Buy Side/Sell Side: Warbirds Over Wanaka’s Ed Taylor
29 Mar 2018 By Contributor
On the eve of the 30th anniversary Warbirds Over Wanaka airshow, general manager Ed Taylor talks about how marketing the event – and the resultant crowd – has changed over the years, the economic benefits it brings to the region and the challenges of staging the internationally acclaimed show in a town suffering growing pains.
Warbirds Over Wanaka is a major tourism driver for the Southern Lakes region with upwards of 5,000 international visitors making the trek every two years.
Our biggest market by far is Australia but then we have people from many other countries including the USA, UK, many European countries and from throughout Asia and the Pacific.
The majority of the international visitors do not just come for the airshow – they stay on and visit other attractions such as Queenstown, Fiordland and Mt Cook for example.
The most recent Economic Impact and Market Research Report, following the 2014 event, put the overall economic impact at $21.6m, a 16% increase on the last Airshow to be surveyed in 2010.
That year, including the new Rides Day, 48,239 people attended the Airshow with a resulting 114,000 bed nights in the region.
This is our 30th
anniversary airshow and the marketing and distribution of the event has changed dramatically since the first show.
In the early days, a lot of the promotion was through regional newspaper and radio and then word of mouth in the aviation community. Nowadays we have strategic partnerships with a number of media outlets across all platforms print, TV, radio, digital, and billboard for example.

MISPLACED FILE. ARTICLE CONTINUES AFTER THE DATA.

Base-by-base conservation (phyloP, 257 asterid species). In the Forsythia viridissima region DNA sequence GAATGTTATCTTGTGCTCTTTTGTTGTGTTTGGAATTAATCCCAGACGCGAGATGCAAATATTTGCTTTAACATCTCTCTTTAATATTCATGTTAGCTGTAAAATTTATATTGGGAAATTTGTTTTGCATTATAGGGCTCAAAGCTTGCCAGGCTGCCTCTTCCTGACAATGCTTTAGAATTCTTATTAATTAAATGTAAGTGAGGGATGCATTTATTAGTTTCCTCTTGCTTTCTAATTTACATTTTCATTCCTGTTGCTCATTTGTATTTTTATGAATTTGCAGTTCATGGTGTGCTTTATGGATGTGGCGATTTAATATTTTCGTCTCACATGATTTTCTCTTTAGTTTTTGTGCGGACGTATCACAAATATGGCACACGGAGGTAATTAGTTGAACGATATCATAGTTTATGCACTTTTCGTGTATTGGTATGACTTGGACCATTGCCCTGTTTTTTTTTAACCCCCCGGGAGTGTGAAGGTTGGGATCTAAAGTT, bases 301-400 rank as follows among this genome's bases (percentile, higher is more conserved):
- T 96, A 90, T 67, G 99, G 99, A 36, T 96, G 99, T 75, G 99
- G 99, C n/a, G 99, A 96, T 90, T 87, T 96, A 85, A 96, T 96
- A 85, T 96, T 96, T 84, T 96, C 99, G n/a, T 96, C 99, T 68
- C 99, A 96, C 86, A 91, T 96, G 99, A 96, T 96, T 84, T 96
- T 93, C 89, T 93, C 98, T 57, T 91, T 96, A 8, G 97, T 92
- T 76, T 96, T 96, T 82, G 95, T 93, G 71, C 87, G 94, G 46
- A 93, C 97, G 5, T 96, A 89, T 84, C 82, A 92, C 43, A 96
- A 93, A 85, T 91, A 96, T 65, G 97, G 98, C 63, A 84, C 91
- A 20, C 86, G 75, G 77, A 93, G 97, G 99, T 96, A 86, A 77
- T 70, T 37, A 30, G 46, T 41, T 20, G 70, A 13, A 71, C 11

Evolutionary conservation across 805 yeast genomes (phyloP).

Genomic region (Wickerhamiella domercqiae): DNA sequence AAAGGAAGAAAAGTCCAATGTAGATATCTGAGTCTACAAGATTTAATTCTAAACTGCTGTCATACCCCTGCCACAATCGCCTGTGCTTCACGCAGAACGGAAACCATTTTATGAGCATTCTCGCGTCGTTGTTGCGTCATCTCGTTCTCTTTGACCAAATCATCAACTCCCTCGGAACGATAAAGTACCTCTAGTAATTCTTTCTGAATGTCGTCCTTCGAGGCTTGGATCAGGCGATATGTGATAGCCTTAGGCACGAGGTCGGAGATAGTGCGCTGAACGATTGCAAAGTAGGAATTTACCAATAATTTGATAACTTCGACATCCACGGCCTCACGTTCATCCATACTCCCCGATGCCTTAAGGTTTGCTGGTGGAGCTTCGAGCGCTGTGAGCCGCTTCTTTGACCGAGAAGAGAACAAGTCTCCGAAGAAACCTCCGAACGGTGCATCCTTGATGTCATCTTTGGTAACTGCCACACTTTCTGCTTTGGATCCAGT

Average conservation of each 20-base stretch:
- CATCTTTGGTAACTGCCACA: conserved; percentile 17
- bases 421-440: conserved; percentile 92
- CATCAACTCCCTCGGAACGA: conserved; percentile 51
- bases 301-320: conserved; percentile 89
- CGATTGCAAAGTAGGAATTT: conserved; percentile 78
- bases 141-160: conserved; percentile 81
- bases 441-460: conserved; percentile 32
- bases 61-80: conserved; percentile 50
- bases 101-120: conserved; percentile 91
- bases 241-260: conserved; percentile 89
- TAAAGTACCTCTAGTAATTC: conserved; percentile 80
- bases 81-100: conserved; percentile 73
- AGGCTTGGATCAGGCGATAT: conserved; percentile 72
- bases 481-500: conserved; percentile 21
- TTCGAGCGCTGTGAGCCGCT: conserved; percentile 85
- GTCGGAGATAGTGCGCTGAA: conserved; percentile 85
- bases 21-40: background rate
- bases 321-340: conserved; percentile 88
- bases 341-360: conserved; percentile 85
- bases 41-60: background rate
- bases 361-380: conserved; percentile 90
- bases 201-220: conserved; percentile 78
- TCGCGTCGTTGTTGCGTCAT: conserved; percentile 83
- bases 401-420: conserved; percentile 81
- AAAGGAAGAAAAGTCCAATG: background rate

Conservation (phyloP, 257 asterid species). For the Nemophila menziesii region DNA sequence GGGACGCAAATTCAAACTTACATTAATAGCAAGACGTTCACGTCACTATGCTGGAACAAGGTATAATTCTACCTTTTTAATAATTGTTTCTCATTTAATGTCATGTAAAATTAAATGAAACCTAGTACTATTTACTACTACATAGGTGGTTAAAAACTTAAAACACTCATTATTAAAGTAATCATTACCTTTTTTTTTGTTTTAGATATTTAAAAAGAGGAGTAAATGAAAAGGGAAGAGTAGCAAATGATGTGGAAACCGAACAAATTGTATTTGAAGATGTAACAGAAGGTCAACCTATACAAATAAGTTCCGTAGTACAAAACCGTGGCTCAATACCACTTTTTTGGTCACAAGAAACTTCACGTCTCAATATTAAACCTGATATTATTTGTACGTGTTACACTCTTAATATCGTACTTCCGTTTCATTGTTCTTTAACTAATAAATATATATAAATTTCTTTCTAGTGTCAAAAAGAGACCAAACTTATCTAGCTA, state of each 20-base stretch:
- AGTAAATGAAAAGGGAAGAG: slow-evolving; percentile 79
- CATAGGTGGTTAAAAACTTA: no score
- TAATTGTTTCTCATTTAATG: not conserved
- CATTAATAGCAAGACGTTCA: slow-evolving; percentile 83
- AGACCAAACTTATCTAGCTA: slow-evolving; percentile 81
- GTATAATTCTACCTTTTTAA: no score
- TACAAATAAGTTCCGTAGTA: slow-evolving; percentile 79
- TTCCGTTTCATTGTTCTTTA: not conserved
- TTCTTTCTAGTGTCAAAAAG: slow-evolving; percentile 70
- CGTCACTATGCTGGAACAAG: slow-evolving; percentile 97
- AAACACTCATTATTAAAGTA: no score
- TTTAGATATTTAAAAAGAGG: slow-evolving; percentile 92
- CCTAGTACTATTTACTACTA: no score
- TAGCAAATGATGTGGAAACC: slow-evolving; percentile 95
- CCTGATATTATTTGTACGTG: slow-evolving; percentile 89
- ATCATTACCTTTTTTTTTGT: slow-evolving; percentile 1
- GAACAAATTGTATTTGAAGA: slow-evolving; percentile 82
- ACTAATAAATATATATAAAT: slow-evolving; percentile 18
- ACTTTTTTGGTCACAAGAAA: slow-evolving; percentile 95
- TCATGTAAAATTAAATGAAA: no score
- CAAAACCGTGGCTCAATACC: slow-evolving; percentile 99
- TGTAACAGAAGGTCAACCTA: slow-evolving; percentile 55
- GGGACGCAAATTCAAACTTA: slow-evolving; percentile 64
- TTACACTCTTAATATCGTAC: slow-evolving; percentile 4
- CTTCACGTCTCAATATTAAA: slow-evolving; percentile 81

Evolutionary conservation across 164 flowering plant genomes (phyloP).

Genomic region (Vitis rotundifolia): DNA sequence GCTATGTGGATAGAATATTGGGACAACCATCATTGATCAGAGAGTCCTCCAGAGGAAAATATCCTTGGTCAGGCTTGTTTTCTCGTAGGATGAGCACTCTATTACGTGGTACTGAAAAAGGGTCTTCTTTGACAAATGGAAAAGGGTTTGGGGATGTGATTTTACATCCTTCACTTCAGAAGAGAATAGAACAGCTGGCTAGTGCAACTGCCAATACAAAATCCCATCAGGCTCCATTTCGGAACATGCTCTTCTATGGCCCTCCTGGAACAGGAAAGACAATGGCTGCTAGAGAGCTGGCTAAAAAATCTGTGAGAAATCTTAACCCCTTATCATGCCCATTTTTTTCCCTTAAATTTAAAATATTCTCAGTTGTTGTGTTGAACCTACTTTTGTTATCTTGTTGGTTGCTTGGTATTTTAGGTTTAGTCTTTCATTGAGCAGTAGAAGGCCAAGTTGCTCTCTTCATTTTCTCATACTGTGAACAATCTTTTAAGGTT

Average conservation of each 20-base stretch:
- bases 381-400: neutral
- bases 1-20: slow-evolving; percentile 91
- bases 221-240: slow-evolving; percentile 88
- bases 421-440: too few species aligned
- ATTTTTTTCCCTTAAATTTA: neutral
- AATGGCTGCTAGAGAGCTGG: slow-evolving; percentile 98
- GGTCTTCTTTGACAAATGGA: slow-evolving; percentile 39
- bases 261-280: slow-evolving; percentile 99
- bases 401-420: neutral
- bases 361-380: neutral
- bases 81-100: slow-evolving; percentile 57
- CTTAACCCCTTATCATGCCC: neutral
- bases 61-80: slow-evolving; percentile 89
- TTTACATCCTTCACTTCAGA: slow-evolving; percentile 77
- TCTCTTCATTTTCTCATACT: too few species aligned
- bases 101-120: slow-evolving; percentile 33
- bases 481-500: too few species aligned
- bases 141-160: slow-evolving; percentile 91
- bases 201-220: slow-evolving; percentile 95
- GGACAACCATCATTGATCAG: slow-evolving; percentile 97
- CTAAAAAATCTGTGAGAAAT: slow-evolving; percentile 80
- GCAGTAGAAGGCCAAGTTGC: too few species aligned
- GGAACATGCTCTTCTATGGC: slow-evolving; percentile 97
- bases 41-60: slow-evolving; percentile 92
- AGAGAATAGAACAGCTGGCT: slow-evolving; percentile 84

Our audience has also changed over the years. In the early days, the typical Warbirds visitor would have been a male aged around 55 years.
In more recent years we have broadened our appeal and our offer. While we still have many thousands of aviation fans in our audience we have lots of families these days so we now appeal across a much wider demographic.
Because of the long history of our event we are seeing second-generation spectators coming along. I have spoken to many visitors who came as children and have wonderful memories of the event. They’re now married with families and they’re now bringing their children along. This means we are continuing to win new fans, which should ensure the long-term future of the event.
We have many ways to reach our potential audience. We attend a number of other airshows both in New Zealand and in Australia, we put out regular newsletters to our database, we have a WOW Club, we use news releases as an effective tool to also get our message across.
Tickets for WOW Club members go on sale in January of the year previous to the airshow – so approximately 14 months out. We have dedicated airshow fans queuing up to be the first person to buy tickets. We then have steady ticket sales throughout the year. These start to ramp up a couple of months out. Because WOW is subject to weather we still have a sizeable walk up crowd.
We do face challenges with Wanaka Airport growing over the years. Trying to put on a big international event while accommodating growing number of businesses on the airfield is challenging, however, with growth comes more facilities such more paved areas, better runways, and more hangar facilities so there are benefits.
We will start planning our 2020 airshow a matter of weeks after this Easter’s event finishes. In fact, we’ve already got a 2020 file in which we have ideas and plans for the next event, which we didn’t get to this time for whatever reason.
Article Tags: Buy Side/Sell Side